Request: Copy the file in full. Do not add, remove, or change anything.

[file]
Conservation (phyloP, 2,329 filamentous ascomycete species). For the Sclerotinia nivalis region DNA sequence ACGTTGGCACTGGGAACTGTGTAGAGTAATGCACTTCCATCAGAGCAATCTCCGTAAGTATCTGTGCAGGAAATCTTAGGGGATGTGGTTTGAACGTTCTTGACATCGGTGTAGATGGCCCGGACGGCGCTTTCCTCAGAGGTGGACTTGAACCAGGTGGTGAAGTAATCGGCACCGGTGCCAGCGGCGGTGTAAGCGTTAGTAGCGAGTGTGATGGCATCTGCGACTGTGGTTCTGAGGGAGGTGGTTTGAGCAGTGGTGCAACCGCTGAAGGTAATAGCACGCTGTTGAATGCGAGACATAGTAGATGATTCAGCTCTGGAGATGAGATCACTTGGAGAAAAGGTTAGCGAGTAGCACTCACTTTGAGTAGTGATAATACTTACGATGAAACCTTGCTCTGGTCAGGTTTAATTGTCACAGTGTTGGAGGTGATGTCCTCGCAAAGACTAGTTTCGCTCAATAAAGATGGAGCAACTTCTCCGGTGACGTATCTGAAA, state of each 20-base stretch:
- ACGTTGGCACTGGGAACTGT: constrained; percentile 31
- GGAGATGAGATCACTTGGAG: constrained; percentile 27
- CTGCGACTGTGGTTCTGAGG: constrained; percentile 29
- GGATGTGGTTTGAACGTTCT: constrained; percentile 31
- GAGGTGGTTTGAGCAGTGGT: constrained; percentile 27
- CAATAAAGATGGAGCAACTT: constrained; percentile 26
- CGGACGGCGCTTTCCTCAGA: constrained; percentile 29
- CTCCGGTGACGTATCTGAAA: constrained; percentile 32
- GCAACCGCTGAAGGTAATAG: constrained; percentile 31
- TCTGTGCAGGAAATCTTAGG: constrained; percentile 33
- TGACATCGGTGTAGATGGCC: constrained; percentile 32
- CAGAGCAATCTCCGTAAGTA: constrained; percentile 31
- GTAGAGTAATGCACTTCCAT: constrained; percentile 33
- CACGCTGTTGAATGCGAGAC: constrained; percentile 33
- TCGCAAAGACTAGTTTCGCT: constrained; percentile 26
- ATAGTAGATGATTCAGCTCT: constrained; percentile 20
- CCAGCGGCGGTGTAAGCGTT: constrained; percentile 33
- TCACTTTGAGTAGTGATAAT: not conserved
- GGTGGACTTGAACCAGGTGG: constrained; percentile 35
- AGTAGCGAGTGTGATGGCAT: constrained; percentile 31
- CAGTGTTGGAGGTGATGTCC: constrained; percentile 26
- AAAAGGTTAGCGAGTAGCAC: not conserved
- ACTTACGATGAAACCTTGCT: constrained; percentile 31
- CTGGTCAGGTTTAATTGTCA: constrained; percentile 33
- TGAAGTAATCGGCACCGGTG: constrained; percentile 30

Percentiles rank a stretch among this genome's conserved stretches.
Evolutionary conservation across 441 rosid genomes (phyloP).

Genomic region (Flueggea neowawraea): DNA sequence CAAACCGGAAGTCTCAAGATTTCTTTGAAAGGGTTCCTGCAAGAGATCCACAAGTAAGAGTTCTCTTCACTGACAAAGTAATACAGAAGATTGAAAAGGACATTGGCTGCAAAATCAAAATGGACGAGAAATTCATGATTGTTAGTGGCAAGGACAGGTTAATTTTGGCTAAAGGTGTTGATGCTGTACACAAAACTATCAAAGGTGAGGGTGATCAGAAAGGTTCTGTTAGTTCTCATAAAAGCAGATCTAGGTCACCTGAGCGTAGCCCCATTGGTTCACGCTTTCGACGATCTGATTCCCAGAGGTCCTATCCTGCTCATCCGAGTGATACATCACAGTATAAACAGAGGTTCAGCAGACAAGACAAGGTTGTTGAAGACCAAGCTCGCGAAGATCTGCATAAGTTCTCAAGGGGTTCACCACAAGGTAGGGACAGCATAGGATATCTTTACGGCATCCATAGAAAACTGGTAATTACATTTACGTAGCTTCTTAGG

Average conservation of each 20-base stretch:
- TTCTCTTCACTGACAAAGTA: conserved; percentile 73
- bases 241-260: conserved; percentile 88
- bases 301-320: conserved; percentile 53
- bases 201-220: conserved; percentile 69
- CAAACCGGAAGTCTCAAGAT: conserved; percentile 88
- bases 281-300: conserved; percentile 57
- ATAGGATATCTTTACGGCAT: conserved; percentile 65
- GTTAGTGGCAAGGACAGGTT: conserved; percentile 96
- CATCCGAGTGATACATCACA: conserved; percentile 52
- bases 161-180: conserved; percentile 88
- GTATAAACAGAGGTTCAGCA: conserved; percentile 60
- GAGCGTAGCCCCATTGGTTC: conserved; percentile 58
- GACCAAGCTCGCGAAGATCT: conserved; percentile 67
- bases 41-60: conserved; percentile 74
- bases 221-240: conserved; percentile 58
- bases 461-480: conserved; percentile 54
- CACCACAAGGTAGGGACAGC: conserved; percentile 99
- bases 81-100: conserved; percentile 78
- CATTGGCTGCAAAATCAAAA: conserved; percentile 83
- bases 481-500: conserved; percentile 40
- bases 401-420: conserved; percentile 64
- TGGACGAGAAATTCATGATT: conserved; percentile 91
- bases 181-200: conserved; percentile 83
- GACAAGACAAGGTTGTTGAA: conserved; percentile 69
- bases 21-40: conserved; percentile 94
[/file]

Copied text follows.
Conservation (phyloP, 2,329 filamentous ascomycete species). For the Sclerotinia nivalis region DNA sequence ACGTTGGCACTGGGAACTGTGTAGAGTAATGCACTTCCATCAGAGCAATCTCCGTAAGTATCTGTGCAGGAAATCTTAGGGGATGTGGTTTGAACGTTCTTGACATCGGTGTAGATGGCCCGGACGGCGCTTTCCTCAGAGGTGGACTTGAACCAGGTGGTGAAGTAATCGGCACCGGTGCCAGCGGCGGTGTAAGCGTTAGTAGCGAGTGTGATGGCATCTGCGACTGTGGTTCTGAGGGAGGTGGTTTGAGCAGTGGTGCAACCGCTGAAGGTAATAGCACGCTGTTGAATGCGAGACATAGTAGATGATTCAGCTCTGGAGATGAGATCACTTGGAGAAAAGGTTAGCGAGTAGCACTCACTTTGAGTAGTGATAATACTTACGATGAAACCTTGCTCTGGTCAGGTTTAATTGTCACAGTGTTGGAGGTGATGTCCTCGCAAAGACTAGTTTCGCTCAATAAAGATGGAGCAACTTCTCCGGTGACGTATCTGAAA, state of each 20-base stretch:
- ACGTTGGCACTGGGAACTGT: constrained; percentile 31
- GGAGATGAGATCACTTGGAG: constrained; percentile 27
- CTGCGACTGTGGTTCTGAGG: constrained; percentile 29
- GGATGTGGTTTGAACGTTCT: constrained; percentile 31
- GAGGTGGTTTGAGCAGTGGT: constrained; percentile 27
- CAATAAAGATGGAGCAACTT: constrained; percentile 26
- CGGACGGCGCTTTCCTCAGA: constrained; percentile 29
- CTCCGGTGACGTATCTGAAA: constrained; percentile 32
- GCAACCGCTGAAGGTAATAG: constrained; percentile 31
- TCTGTGCAGGAAATCTTAGG: constrained; percentile 33
- TGACATCGGTGTAGATGGCC: constrained; percentile 32
- CAGAGCAATCTCCGTAAGTA: constrained; percentile 31
- GTAGAGTAATGCACTTCCAT: constrained; percentile 33
- CACGCTGTTGAATGCGAGAC: constrained; percentile 33
- TCGCAAAGACTAGTTTCGCT: constrained; percentile 26
- ATAGTAGATGATTCAGCTCT: constrained; percentile 20
- CCAGCGGCGGTGTAAGCGTT: constrained; percentile 33
- TCACTTTGAGTAGTGATAAT: not conserved
- GGTGGACTTGAACCAGGTGG: constrained; percentile 35
- AGTAGCGAGTGTGATGGCAT: constrained; percentile 31
- CAGTGTTGGAGGTGATGTCC: constrained; percentile 26
- AAAAGGTTAGCGAGTAGCAC: not conserved
- ACTTACGATGAAACCTTGCT: constrained; percentile 31
- CTGGTCAGGTTTAATTGTCA: constrained; percentile 33
- TGAAGTAATCGGCACCGGTG: constrained; percentile 30

Percentiles rank a stretch among this genome's conserved stretches.
Evolutionary conservation across 441 rosid genomes (phyloP).

Genomic region (Flueggea neowawraea): DNA sequence CAAACCGGAAGTCTCAAGATTTCTTTGAAAGGGTTCCTGCAAGAGATCCACAAGTAAGAGTTCTCTTCACTGACAAAGTAATACAGAAGATTGAAAAGGACATTGGCTGCAAAATCAAAATGGACGAGAAATTCATGATTGTTAGTGGCAAGGACAGGTTAATTTTGGCTAAAGGTGTTGATGCTGTACACAAAACTATCAAAGGTGAGGGTGATCAGAAAGGTTCTGTTAGTTCTCATAAAAGCAGATCTAGGTCACCTGAGCGTAGCCCCATTGGTTCACGCTTTCGACGATCTGATTCCCAGAGGTCCTATCCTGCTCATCCGAGTGATACATCACAGTATAAACAGAGGTTCAGCAGACAAGACAAGGTTGTTGAAGACCAAGCTCGCGAAGATCTGCATAAGTTCTCAAGGGGTTCACCACAAGGTAGGGACAGCATAGGATATCTTTACGGCATCCATAGAAAACTGGTAATTACATTTACGTAGCTTCTTAGG

Average conservation of each 20-base stretch:
- TTCTCTTCACTGACAAAGTA: conserved; percentile 73
- bases 241-260: conserved; percentile 88
- bases 301-320: conserved; percentile 53
- bases 201-220: conserved; percentile 69
- CAAACCGGAAGTCTCAAGAT: conserved; percentile 88
- bases 281-300: conserved; percentile 57
- ATAGGATATCTTTACGGCAT: conserved; percentile 65
- GTTAGTGGCAAGGACAGGTT: conserved; percentile 96
- CATCCGAGTGATACATCACA: conserved; percentile 52
- bases 161-180: conserved; percentile 88
- GTATAAACAGAGGTTCAGCA: conserved; percentile 60
- GAGCGTAGCCCCATTGGTTC: conserved; percentile 58
- GACCAAGCTCGCGAAGATCT: conserved; percentile 67
- bases 41-60: conserved; percentile 74
- bases 221-240: conserved; percentile 58
- bases 461-480: conserved; percentile 54
- CACCACAAGGTAGGGACAGC: conserved; percentile 99
- bases 81-100: conserved; percentile 78
- CATTGGCTGCAAAATCAAAA: conserved; percentile 83
- bases 481-500: conserved; percentile 40
- bases 401-420: conserved; percentile 64
- TGGACGAGAAATTCATGATT: conserved; percentile 91
- bases 181-200: conserved; percentile 83
- GACAAGACAAGGTTGTTGAA: conserved; percentile 69
- bases 21-40: conserved; percentile 94